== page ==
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Frank McCourt gives up his fight for the Dodgers

Frank McCourt speaks outside of Dodgers Stadium.
Frank McCourt speaks outside of Dodgers Stadium.
Kevork Djansezian/Getty Images

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After countless court hearings, an ugly divorce and two long years, the Los Angeles Dodgers will soon be free of the McCourts.

Last night, in a stunning about-face, Frank Court and Major League Baseball made a deal to move forward with selling the team. The U.S. Bankruptcy Court will have to approve the auction which is expected to include the team, Dodger Stadium, the surrounding parking lots and media rights. It could all go for a billion dollars or more; McCourt paid $421 million seven years ago.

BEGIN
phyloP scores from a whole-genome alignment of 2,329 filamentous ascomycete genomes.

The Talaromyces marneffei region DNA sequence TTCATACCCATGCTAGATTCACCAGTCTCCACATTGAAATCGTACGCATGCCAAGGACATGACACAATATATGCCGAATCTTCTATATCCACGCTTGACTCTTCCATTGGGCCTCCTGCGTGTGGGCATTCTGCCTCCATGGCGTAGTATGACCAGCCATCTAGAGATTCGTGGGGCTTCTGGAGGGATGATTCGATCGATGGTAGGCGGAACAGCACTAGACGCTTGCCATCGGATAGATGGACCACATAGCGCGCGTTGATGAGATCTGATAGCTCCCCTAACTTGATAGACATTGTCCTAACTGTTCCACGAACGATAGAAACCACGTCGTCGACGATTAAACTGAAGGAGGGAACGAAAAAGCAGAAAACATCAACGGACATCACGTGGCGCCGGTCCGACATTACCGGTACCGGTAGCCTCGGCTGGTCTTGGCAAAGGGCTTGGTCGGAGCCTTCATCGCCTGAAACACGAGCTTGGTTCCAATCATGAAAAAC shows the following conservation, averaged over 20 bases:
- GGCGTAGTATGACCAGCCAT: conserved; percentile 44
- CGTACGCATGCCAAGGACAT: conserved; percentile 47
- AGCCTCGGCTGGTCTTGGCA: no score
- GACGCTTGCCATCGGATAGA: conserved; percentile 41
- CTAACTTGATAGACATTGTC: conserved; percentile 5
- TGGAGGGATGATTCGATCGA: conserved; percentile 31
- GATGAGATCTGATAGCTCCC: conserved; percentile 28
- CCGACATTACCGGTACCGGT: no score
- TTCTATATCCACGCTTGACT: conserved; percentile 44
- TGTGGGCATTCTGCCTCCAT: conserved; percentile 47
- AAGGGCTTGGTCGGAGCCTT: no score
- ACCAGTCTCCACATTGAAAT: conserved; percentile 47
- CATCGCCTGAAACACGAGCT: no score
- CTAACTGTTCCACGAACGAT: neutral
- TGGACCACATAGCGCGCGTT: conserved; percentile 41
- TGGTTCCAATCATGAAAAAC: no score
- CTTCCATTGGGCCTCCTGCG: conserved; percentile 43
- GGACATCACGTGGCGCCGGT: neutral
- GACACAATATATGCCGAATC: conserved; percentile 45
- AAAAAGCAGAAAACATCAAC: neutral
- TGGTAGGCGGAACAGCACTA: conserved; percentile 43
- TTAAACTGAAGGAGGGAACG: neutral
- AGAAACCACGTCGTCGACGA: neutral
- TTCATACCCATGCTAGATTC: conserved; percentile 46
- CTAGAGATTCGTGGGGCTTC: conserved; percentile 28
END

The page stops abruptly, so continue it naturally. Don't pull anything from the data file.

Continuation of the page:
In a joint statement from MLB and McCourt, it's said the sale will be a "court-supervised process" managed by Blackstone Group LP. Who the potential buyers are depends on the price.

Yesterday, the “Los Angeles Times” reported that Mark Cuban, owner of the NBA's Dallas Mavericks, offered to buy the Dodgers months ago, but balked at a billion-plus dollar price tag. A spokesman for McCourt denied that ever happened, but with this new development Cuban's name is back at the top of the list of buyers.


Who else is on the list? What is the value of the team and its assets? There were rumors several weeks ago about foreign buyers. Would MLB approve that? How long could this process take? What does this mean for players, fans and next season?


Andrew Zimbalist, professor of economics at Smith College; his latest book is "Circling the Bases: Essays on the Challenges and Prospects of the Sports Industry"